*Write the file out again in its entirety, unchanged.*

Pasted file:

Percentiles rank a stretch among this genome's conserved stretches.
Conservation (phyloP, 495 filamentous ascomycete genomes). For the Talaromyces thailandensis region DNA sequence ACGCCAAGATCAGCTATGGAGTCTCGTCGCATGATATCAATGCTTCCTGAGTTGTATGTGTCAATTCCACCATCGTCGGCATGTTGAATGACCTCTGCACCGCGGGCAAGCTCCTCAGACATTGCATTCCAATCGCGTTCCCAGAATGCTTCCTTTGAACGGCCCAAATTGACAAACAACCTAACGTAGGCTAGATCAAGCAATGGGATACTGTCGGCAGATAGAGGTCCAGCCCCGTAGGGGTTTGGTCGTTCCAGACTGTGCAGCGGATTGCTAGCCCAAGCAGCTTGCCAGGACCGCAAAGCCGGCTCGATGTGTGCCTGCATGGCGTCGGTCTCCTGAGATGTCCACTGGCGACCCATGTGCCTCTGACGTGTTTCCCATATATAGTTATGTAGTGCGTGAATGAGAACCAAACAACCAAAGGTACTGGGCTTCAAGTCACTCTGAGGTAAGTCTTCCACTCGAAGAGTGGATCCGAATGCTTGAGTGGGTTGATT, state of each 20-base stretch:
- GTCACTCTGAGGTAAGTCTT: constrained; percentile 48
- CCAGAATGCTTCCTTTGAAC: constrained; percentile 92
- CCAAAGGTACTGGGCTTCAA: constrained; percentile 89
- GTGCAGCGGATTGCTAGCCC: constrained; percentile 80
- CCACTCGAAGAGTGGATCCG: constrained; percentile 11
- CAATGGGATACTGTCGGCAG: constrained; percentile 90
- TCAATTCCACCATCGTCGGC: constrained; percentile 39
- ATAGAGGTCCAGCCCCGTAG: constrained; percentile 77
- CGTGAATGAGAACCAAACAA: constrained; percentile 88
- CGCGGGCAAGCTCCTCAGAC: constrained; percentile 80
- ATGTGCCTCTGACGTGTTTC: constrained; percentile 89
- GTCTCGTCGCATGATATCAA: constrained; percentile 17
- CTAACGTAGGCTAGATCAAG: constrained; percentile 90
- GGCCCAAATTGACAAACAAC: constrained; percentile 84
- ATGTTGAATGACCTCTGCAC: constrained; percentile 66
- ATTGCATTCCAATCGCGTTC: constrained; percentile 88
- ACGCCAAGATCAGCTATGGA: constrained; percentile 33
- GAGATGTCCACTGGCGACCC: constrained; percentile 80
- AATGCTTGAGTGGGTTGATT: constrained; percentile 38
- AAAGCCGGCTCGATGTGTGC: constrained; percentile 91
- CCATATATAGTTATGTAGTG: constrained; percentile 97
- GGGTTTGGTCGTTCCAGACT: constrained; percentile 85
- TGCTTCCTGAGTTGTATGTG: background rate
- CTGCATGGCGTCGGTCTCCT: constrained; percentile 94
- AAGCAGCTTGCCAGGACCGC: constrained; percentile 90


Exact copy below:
Percentiles rank a stretch among this genome's conserved stretches.
Conservation (phyloP, 495 filamentous ascomycete genomes). For the Talaromyces thailandensis region DNA sequence ACGCCAAGATCAGCTATGGAGTCTCGTCGCATGATATCAATGCTTCCTGAGTTGTATGTGTCAATTCCACCATCGTCGGCATGTTGAATGACCTCTGCACCGCGGGCAAGCTCCTCAGACATTGCATTCCAATCGCGTTCCCAGAATGCTTCCTTTGAACGGCCCAAATTGACAAACAACCTAACGTAGGCTAGATCAAGCAATGGGATACTGTCGGCAGATAGAGGTCCAGCCCCGTAGGGGTTTGGTCGTTCCAGACTGTGCAGCGGATTGCTAGCCCAAGCAGCTTGCCAGGACCGCAAAGCCGGCTCGATGTGTGCCTGCATGGCGTCGGTCTCCTGAGATGTCCACTGGCGACCCATGTGCCTCTGACGTGTTTCCCATATATAGTTATGTAGTGCGTGAATGAGAACCAAACAACCAAAGGTACTGGGCTTCAAGTCACTCTGAGGTAAGTCTTCCACTCGAAGAGTGGATCCGAATGCTTGAGTGGGTTGATT, state of each 20-base stretch:
- GTCACTCTGAGGTAAGTCTT: constrained; percentile 48
- CCAGAATGCTTCCTTTGAAC: constrained; percentile 92
- CCAAAGGTACTGGGCTTCAA: constrained; percentile 89
- GTGCAGCGGATTGCTAGCCC: constrained; percentile 80
- CCACTCGAAGAGTGGATCCG: constrained; percentile 11
- CAATGGGATACTGTCGGCAG: constrained; percentile 90
- TCAATTCCACCATCGTCGGC: constrained; percentile 39
- ATAGAGGTCCAGCCCCGTAG: constrained; percentile 77
- CGTGAATGAGAACCAAACAA: constrained; percentile 88
- CGCGGGCAAGCTCCTCAGAC: constrained; percentile 80
- ATGTGCCTCTGACGTGTTTC: constrained; percentile 89
- GTCTCGTCGCATGATATCAA: constrained; percentile 17
- CTAACGTAGGCTAGATCAAG: constrained; percentile 90
- GGCCCAAATTGACAAACAAC: constrained; percentile 84
- ATGTTGAATGACCTCTGCAC: constrained; percentile 66
- ATTGCATTCCAATCGCGTTC: constrained; percentile 88
- ACGCCAAGATCAGCTATGGA: constrained; percentile 33
- GAGATGTCCACTGGCGACCC: constrained; percentile 80
- AATGCTTGAGTGGGTTGATT: constrained; percentile 38
- AAAGCCGGCTCGATGTGTGC: constrained; percentile 91
- CCATATATAGTTATGTAGTG: constrained; percentile 97
- GGGTTTGGTCGTTCCAGACT: constrained; percentile 85
- TGCTTCCTGAGTTGTATGTG: background rate
- CTGCATGGCGTCGGTCTCCT: constrained; percentile 94
- AAGCAGCTTGCCAGGACCGC: constrained; percentile 90